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Virtual reality may make treatment more bearable


According to a recent survey, 30% of individuals would rather chat about their unpleasant experiences with a virtual reality avatar than with a human.

If talking to a therapist is too scary for you, new study reveals you’re not alone — and you may soon have another alternative.

According to an Edith Cowan University (ECU) research, 30% of respondents would rather chat about unpleasant experiences with a virtual reality avatar than with a real person.

Researchers studied social interactions between persons who participated in virtual reality conversations and those who conversed face-to-face.

They created a’realistic motion avatar’ that closely resembled their real-life counterpart using complete facial and body motion capture technologies, then compared how individuals interacted with avatars to humans.

Participants judged their experience on aspects such as satisfaction, perceived understanding, comfort, discomfort, and the level to which they thought they exposed personal information, according to psychology and communication expert Dr. Shane Rogers.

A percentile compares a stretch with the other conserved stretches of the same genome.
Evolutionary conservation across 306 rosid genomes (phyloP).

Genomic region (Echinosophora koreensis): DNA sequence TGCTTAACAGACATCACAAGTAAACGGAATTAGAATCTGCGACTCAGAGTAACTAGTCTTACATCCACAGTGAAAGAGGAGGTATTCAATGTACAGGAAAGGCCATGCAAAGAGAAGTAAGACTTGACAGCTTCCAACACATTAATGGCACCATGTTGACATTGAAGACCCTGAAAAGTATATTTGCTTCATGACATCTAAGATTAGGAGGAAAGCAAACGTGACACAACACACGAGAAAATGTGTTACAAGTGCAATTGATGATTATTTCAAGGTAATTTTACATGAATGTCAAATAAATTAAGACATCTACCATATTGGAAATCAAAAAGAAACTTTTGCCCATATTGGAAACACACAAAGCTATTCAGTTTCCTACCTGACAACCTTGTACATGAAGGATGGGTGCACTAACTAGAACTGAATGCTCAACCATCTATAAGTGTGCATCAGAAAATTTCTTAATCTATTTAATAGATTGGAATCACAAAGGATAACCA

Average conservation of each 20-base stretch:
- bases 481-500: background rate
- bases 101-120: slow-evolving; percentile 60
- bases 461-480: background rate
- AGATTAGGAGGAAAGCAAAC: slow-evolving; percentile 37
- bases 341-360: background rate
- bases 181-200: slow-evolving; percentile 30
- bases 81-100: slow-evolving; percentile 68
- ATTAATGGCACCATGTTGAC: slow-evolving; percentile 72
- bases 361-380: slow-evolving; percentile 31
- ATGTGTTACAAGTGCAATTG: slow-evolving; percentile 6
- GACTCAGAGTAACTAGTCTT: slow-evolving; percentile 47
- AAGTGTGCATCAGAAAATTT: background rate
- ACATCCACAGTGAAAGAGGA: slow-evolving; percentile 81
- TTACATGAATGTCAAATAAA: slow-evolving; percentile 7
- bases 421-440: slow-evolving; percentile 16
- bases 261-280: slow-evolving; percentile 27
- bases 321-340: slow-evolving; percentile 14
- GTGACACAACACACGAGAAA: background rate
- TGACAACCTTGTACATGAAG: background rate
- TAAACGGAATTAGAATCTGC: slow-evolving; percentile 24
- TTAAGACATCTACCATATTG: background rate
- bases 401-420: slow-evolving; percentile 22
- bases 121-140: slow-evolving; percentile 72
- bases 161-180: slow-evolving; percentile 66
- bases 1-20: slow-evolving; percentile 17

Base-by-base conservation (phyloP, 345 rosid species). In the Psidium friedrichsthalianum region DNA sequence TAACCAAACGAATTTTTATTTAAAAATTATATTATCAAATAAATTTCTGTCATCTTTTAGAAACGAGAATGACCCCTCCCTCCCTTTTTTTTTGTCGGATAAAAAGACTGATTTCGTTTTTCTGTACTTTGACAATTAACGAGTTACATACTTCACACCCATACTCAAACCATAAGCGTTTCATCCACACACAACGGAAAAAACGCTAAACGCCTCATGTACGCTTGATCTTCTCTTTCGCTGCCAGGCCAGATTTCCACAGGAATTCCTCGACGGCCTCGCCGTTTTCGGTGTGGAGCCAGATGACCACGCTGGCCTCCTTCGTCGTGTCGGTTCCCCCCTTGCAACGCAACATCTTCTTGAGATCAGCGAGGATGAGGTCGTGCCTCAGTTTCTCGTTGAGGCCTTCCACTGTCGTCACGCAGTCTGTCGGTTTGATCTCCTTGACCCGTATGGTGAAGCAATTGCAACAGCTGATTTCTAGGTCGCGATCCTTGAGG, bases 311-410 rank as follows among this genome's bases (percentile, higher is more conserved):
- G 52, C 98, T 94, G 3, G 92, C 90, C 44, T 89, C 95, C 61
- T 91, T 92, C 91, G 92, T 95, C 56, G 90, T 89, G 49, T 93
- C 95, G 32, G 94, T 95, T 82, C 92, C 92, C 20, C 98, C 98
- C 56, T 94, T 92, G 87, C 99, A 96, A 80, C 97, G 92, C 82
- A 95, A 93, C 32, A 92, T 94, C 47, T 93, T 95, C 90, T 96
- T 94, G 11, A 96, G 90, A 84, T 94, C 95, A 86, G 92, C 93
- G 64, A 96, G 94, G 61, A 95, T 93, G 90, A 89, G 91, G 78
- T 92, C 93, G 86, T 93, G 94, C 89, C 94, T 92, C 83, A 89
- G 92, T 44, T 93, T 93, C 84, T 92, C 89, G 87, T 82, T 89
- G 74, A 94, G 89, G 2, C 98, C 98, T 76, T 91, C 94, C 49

“With the exception of intimacy, where individuals tended to feel a bit closer with each other while face-to-face,” Dr Rogers said, “they assessed VR social engagement as comparable to face-to-face interaction.”

While virtual reality technology has been available for a while, Dr. Rogers believes that employing motion capture to augment VR might propel it into our daily lives.

“This technology has the potential for widespread use in a variety of fields, including informal chat, business, tourism, education, and treatment,” Dr. Rogers added.

“According to the research, 30% of individuals prefer to share bad experiences via virtual reality. This suggests that counseling may become more accessible to those who are uncomfortable with conventional face-to-face contacts.

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“It might also help therapists conduct treatment more successfully at a distance, since a person can be in the therapist room (in virtual reality) while sitting in their own house.”

Dr. Rogers predicted that in the following five years, virtual reality social contact will become mainstream rather than specialty.

“More powerful computers are getting more accessible, virtual reality headsets and peripherals are continuing to evolve, and more user-friendly virtual reality interaction software platforms are becoming available and being upgraded,” he added.

The next phase in the study will be to look at how characteristics of the avatar (such quality of motion and visuals) affect the user experience, as well as the possibilities of VR in therapeutic settings.

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